Every year, college students look forward to winter break to get away from school and classes so they can spend time with friends and family during the holidays. It’s no different for Northwestern University sophomore baseball player Alex Calarco – though, for him, there is no time for a break.

Brothers Anthony (left) and Alex Calarco were teammates on the Northwestern baseball team last season. Anthony has transferred to Ole Miss for his final collegiate season. Credit: Submitted

Most of Calarco’s time has been spent in Northwestern’s baseball facilities with his teammates. But during this time, he has also been accompanied by his best friend – his brother Anthony.

The brothers grew up in Wilmette and both played for New Trier High School. Anthony was in the class of 2018 and Alex was class of 2021.

After four great years with the Northwestern baseball team, Anthony transferred this past summer to the 2022 NCAA national baseball champion Ole Miss Rebels at the University ion Mississippi for his final collegiate baseball season. Now, with Anthony back home for the holidays, Alex wasted no time utilizing his brother’s veteran advice.

“It’s great to have him back, honestly. It’s like a little check-in with me to make sure I’m moving in the right direction,” Alex said.

“There’s some harsh critique – it’s all brotherly love but, I mean, he gets me right. He gives me critiques on my swing that I need to get better at. There’s a little bit of competition underlying in there, of course, but it’s all in good heart. He just wants to help me do the best I can.”

There’s a tradition of swing critiques in the Calarco family, starting lots of batting practice with their dad, John Calarco. “I love hitting,” Alex said. “Hitting has been what me, my brother, and my dad have bonded over throughout my life. We have spent many hours together in the cage.”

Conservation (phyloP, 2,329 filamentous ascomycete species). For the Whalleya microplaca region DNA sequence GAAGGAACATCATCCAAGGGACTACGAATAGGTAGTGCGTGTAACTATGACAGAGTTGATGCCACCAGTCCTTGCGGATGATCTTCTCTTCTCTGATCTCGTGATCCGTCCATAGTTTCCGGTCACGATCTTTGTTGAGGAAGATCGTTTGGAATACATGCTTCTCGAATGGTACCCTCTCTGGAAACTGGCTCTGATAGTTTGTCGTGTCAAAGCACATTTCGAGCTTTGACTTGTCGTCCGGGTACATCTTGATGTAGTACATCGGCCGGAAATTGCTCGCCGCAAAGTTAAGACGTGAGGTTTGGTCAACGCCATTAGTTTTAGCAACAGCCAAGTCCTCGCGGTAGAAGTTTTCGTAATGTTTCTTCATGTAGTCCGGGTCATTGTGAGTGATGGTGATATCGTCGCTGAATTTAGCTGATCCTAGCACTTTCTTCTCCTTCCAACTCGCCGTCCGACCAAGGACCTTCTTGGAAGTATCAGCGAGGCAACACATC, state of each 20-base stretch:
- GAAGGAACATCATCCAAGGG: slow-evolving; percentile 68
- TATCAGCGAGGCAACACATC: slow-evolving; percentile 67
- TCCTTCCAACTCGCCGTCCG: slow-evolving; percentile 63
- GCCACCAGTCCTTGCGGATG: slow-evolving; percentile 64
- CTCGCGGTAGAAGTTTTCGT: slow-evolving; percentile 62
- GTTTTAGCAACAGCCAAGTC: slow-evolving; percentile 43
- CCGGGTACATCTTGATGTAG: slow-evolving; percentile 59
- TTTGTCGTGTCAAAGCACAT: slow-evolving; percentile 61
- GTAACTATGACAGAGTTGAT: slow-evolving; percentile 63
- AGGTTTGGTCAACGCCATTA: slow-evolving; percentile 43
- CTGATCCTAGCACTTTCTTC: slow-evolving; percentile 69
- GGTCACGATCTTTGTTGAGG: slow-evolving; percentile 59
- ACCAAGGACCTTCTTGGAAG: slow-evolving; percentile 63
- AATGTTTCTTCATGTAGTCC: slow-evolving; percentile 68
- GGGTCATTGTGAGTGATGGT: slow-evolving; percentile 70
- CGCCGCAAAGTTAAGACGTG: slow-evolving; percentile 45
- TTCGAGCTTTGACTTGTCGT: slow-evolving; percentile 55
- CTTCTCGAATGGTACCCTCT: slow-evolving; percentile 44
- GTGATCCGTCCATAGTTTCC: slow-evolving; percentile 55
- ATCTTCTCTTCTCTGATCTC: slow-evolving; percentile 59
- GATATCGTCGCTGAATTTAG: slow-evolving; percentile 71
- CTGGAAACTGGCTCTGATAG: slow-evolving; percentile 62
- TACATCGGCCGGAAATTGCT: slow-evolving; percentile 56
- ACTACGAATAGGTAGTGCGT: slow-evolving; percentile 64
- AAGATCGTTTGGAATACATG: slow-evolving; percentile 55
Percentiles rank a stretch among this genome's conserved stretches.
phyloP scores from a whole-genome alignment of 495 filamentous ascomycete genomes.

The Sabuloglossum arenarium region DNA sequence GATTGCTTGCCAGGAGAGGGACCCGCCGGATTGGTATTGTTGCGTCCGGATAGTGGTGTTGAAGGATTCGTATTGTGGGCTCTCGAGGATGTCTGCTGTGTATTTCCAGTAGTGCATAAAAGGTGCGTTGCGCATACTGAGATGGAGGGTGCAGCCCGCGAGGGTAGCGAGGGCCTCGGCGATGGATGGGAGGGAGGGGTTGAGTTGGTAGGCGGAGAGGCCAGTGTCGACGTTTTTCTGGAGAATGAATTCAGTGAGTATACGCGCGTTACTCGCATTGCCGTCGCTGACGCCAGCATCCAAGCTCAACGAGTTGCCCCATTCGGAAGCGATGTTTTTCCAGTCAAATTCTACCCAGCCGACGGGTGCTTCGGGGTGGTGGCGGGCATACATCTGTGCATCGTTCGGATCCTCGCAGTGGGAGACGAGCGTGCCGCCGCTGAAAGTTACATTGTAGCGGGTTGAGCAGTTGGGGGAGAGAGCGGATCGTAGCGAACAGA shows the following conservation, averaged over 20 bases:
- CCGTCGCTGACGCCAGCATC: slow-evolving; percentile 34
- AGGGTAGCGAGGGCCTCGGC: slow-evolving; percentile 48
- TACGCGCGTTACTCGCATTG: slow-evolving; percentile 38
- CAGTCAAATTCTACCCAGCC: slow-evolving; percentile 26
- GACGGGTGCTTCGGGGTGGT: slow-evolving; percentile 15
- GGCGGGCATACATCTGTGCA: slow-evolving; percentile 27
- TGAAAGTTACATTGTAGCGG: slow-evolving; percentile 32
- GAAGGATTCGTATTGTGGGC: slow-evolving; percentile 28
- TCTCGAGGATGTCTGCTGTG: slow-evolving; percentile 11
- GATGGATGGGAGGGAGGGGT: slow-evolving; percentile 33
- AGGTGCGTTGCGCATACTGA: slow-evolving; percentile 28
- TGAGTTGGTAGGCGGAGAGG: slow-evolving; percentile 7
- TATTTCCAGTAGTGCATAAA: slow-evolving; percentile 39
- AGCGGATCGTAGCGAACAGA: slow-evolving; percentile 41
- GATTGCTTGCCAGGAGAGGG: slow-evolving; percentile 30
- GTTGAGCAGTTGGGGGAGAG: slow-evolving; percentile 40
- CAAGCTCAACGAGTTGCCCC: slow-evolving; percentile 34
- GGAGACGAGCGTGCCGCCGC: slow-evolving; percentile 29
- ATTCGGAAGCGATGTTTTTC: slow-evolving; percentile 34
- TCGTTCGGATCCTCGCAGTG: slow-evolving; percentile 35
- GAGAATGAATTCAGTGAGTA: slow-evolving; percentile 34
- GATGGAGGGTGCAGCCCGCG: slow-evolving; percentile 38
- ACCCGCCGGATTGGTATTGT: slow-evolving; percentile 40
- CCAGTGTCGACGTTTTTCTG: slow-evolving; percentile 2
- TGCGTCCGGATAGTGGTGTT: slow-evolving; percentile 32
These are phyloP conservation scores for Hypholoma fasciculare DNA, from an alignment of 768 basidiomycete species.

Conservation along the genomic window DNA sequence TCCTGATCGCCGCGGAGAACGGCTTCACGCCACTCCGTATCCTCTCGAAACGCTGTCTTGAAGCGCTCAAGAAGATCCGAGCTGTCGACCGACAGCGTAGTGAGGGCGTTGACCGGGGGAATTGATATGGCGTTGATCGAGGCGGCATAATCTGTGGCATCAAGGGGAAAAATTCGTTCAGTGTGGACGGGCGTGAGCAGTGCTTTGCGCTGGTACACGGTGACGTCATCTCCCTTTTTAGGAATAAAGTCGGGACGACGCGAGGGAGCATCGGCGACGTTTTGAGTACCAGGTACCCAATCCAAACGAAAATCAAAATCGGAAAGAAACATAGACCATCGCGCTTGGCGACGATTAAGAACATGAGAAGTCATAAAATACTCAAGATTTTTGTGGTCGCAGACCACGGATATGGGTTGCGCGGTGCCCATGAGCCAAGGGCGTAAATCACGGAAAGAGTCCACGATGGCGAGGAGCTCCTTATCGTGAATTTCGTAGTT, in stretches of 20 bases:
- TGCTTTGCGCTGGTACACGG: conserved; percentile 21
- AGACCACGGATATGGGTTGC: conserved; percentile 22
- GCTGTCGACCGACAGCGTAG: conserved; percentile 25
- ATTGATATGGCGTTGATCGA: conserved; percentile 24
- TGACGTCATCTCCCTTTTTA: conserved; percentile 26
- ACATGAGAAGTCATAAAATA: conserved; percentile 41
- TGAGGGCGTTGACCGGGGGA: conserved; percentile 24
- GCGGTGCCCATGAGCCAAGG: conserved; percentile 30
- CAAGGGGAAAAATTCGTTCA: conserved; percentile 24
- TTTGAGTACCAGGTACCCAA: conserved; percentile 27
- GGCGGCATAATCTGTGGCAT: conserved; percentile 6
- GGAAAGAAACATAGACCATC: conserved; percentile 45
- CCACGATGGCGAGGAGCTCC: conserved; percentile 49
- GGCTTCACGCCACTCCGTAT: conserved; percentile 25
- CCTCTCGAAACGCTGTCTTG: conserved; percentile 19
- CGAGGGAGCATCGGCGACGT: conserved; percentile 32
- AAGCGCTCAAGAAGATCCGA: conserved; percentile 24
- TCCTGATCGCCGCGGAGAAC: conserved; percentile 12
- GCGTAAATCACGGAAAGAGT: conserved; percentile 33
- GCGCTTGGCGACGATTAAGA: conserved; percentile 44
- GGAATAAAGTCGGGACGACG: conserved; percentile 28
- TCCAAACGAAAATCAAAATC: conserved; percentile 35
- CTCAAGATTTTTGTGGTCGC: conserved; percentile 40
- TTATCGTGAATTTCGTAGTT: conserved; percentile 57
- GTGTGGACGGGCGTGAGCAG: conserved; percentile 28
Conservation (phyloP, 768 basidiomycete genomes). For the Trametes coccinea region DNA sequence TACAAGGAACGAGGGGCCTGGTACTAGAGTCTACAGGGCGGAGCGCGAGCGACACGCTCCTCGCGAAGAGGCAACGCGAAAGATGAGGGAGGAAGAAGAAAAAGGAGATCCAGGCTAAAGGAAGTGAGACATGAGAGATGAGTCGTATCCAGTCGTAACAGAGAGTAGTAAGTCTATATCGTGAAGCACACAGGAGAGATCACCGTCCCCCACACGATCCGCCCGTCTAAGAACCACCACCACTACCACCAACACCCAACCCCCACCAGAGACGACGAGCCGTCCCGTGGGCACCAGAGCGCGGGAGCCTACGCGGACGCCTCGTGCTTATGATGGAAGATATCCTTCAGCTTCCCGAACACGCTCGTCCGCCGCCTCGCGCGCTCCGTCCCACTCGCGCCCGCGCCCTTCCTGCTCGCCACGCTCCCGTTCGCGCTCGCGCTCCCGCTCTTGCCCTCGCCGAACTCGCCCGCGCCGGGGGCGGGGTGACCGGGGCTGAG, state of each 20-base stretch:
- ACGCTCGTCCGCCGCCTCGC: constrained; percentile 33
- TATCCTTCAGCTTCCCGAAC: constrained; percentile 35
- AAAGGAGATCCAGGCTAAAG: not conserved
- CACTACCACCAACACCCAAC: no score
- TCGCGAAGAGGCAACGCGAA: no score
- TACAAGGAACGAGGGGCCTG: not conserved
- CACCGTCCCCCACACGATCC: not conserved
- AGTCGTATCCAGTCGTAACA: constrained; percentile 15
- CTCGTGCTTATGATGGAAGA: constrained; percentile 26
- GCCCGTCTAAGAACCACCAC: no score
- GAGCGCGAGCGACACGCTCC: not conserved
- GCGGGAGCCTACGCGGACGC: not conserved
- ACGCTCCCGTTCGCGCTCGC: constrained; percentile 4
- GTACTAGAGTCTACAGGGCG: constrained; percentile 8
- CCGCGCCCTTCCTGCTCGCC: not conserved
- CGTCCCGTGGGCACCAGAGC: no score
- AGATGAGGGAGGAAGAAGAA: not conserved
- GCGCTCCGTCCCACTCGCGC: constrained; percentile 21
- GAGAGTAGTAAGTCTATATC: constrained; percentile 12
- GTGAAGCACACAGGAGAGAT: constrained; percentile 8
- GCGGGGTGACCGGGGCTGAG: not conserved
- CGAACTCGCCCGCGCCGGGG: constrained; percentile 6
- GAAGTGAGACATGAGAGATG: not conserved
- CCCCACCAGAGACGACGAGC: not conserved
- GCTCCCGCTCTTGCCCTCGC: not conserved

Alex Calarco behind the plate at a fall Northwestern practice. Credit: Northwestern Instagram

A power-hitting catcher, Alex says that hitting home runs remains his favorite part of the game. But that doesn’t take away from his focus defensively. With the help of new head coach Jim Foster, Calarco is finding his groove behind the plate.

“Recently, Coach Foster has really instilled this love for catching and that work in the cage off the machine. I have really enjoyed the receiving machine and catching, so that has really taken my game to the next level, I feel.”

The upcoming season will be very important for Calarco and the Wildcats, who have high hopes going into the new year. With a rejuvenated roster from top to bottom, the team is confident it will take the next step, Calarco said.

“I would say the vibe in the locker room is really high,” he said. “I think our starting nine is going to be very good. Our arms compared to last year are going to be a lot better and a lot deeper too. We are going to have a Friday guy, a Saturday guy, a Sunday guy, relievers, a closer. Very excited to get it going.”

During the break, Calarco and his teammates are grinding it out and doing what they can to improve each day. This is the time of year when no one is watching, and it is up to them to get as much work in as possible before everyone formally returns on Jan. 3.

Calarco says that “Christmas came early” for the boys, with new gear before the break and the promise of seven new uniforms coming their way provided some additional motivation.

For Calarco though, the motivation is always there. Recovering from Tommy John surgery, he had to miss most of his first-year season with Northwestern. He has what he calls a “nagging urge” to get back on the field in Evanston.

This year will be essentially his first real season playing for his school, and he is primed to lead the team; he hopes to become a team captain while making a name for himself in the sport.

“I just really want to prove myself,” he said. “I know what I can accomplish and do, but I don’t think the rest of the Big Ten or the rest of the baseball world knows my full capability. I am just really excited to get out there and prove myself and show what I can do and what this team can do.”

Join the Conversation

1 Comment

The RoundTable will try to post comments within a few hours, but there may be a longer delay at times. Comments containing mean-spirited, libelous or ad hominem attacks will not be posted. Your full name and email is required. We do not post anonymous comments. Your e-mail will not be posted.

Your email address will not be published. Required fields are marked *